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Open debates to other candidates
The Daily Oklahoman
October 18, 2000
by R.C. Sevier White

HARRY Browne, the Libertarian Party presidential candidate, is on the ballot in all 50 states, yet he was not allowed into any of the debates. A bipartisan (Democrats and Republicans only, thank you) "Commission on Debates" is America's new ruler on how democracy is brokered. The commission had decreed that a candidate must poll at least 15 percent in the polls to be included. How kind of them!

Four years ago they required 10 percent. Why the increase? Because the underestimated Jesse Ventura was allowed in the Minnesota governor's race debate, immediately jumped to a 10 percent rating and ultimately went on to victory. The commission has decided that the third parties can be silenced with a 33 percent jump in requirements.

Where is it written in the Constitution that a handful of people can dictate to the media who can and who can't be included in the debates using an arbitrary percentage of popularity as a guide rule? Never mind that Browne earned a place on the ballot in all 50 states. It's a rigged game!

Third parties and independents must spend a great deal of time, money and energy in order to overcome restrictive ballot access laws put in place by the ruling parties. But these laws don't apply to the major parties. In Massachusetts, the Republicans failed to qualify for ballot access in the senatorial race. Were they held to the same strict standards set for outsiders? Indeed not. A kindly judge made an exception to the law; the status quo was preserved.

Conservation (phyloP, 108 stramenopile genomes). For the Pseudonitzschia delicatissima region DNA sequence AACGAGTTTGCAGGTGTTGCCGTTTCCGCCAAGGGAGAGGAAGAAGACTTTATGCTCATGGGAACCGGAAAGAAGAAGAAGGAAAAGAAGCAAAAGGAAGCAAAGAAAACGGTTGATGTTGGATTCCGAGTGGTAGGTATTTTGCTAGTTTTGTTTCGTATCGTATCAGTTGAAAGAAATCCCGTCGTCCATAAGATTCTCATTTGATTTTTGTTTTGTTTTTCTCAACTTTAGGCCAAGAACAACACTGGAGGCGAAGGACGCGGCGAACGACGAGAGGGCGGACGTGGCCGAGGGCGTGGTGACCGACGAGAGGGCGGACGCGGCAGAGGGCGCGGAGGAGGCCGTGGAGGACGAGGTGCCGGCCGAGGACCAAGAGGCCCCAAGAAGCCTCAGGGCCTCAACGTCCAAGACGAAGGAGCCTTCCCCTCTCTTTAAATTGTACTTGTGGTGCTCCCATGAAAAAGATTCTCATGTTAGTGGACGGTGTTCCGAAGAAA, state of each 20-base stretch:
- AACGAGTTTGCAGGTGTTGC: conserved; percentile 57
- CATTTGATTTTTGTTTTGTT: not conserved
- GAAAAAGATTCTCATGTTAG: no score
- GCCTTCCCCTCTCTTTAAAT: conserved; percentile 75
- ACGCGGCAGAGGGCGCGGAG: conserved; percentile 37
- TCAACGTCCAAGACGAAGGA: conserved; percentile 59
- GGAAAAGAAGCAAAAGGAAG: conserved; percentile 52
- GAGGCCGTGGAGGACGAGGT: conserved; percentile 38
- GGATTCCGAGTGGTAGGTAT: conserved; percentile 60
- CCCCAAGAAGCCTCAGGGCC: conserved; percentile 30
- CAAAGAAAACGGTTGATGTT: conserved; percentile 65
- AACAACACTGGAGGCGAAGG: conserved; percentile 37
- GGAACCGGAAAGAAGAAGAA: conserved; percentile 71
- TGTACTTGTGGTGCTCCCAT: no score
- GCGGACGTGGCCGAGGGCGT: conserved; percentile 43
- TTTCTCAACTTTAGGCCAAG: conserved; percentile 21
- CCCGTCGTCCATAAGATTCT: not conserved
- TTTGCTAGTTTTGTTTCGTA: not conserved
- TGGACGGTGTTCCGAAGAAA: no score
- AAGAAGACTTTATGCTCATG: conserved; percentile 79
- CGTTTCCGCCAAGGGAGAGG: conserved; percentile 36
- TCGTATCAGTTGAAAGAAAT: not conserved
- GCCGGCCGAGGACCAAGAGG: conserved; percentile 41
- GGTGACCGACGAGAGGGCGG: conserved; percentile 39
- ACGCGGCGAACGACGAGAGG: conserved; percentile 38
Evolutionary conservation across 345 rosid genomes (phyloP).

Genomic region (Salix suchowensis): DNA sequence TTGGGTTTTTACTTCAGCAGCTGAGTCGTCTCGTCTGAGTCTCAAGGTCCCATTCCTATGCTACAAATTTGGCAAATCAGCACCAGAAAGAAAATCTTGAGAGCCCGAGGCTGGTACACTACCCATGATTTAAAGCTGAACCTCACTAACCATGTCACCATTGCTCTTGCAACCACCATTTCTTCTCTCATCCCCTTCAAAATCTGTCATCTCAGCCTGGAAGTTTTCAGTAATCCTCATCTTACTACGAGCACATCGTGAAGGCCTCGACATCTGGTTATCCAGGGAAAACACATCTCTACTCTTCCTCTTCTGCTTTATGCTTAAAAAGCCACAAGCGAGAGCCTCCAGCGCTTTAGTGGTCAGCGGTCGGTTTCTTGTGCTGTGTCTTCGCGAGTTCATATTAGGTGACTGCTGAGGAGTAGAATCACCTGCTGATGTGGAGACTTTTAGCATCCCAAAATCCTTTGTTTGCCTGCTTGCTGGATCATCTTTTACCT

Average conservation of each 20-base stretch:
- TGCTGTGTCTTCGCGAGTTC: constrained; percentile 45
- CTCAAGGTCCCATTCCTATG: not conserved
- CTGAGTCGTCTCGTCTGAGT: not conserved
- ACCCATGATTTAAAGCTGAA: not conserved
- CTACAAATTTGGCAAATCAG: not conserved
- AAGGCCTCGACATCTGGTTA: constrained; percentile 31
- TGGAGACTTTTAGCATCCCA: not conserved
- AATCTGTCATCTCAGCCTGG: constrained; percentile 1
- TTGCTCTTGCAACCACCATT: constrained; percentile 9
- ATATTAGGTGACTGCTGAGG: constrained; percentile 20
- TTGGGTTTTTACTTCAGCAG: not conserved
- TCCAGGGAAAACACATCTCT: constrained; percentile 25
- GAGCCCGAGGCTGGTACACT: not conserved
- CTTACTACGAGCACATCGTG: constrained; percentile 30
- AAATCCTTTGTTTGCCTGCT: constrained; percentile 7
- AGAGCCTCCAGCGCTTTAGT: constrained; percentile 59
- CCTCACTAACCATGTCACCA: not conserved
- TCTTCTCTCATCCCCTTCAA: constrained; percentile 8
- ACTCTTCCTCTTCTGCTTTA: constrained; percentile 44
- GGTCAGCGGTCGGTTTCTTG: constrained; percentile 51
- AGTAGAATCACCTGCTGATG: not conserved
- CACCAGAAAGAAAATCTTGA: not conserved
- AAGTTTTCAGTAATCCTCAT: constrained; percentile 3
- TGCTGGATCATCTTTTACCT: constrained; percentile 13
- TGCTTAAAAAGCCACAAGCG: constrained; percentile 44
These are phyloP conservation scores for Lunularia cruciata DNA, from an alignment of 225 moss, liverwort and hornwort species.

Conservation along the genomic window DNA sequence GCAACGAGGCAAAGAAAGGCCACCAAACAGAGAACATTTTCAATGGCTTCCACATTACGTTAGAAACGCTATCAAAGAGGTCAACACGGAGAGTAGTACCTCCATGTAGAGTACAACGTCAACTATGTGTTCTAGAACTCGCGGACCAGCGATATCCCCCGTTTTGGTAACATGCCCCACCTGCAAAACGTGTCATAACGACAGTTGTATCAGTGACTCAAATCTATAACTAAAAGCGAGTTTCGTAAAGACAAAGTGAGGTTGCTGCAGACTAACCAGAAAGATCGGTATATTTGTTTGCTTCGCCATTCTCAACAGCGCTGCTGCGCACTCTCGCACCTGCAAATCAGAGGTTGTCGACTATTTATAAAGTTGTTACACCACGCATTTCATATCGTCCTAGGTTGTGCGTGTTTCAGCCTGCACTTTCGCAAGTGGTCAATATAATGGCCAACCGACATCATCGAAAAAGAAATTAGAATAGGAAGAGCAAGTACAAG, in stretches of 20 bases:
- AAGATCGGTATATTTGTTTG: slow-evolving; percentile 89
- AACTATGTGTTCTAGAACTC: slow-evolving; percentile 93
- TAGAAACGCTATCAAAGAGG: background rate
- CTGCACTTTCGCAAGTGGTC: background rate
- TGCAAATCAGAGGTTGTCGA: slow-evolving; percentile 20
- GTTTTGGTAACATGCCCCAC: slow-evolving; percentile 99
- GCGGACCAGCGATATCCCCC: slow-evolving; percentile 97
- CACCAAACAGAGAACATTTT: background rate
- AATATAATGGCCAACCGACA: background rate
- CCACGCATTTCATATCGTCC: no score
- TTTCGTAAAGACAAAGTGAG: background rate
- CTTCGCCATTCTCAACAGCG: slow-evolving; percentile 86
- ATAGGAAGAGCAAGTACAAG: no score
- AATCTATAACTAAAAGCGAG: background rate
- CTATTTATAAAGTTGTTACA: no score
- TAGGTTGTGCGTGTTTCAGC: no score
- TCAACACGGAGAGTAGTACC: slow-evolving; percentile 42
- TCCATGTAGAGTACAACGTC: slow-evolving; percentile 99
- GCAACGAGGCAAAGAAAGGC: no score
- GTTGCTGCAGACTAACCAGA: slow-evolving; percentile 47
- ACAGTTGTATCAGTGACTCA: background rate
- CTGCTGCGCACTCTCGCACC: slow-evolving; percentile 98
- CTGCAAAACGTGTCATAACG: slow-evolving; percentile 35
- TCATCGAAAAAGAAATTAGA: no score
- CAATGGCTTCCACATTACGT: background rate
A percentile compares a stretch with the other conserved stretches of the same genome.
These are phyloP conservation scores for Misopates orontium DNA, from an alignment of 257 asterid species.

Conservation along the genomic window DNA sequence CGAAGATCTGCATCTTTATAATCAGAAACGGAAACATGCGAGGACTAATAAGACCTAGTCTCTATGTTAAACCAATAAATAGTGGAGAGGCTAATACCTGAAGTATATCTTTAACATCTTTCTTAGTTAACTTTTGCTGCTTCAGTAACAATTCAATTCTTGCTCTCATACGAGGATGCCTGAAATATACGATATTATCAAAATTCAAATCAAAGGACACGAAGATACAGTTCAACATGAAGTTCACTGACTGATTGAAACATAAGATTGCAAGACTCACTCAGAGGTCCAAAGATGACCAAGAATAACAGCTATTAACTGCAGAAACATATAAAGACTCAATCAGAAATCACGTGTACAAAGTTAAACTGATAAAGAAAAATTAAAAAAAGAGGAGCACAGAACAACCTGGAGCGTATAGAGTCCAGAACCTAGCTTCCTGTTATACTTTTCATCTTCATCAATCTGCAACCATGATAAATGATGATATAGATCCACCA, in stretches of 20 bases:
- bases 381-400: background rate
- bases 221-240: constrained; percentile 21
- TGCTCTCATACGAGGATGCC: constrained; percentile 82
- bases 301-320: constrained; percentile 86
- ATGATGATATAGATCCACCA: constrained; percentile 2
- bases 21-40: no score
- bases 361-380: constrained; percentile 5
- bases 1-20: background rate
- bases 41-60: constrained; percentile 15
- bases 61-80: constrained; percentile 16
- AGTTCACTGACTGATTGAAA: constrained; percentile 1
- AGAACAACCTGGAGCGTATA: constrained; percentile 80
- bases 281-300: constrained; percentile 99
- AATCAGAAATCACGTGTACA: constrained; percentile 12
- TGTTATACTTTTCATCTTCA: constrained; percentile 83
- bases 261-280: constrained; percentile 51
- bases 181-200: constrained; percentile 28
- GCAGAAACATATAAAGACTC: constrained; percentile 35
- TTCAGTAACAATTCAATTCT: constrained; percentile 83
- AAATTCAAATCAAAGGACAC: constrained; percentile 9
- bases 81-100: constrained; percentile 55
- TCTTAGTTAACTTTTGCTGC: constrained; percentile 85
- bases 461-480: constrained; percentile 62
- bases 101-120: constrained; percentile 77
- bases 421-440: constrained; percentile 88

Ralph Nader's petitioners discovered the harsh realities involved in petitioning in Oklahoma, widely regarded as having one of the most difficult ballot access laws in the nation. These laws come to us compliments of the ruling parties. A fair fight is one thing; it's another when the power of the law is used to shut down the competition.

Just to make sure the power is reserved for them, the ruling elites have established a Commission on Debates made up of powerful people in those same two parties to control the debate process. And they have the gall to declare themselves impartial.

How is a democracy supposed to flourish when access to information and ideas are suppressed? When Al Gore and George W. Bush are the only two "debating," most people yawn and turn the channel.

White is the Libertarian Party candidate for the 3rd Congressional District seat. He faces incumbent Wes Watkins, a Republican, and Argus W. Yandell Jr., an independent candidate. White lives in Norman, which is not in the 3rd District.

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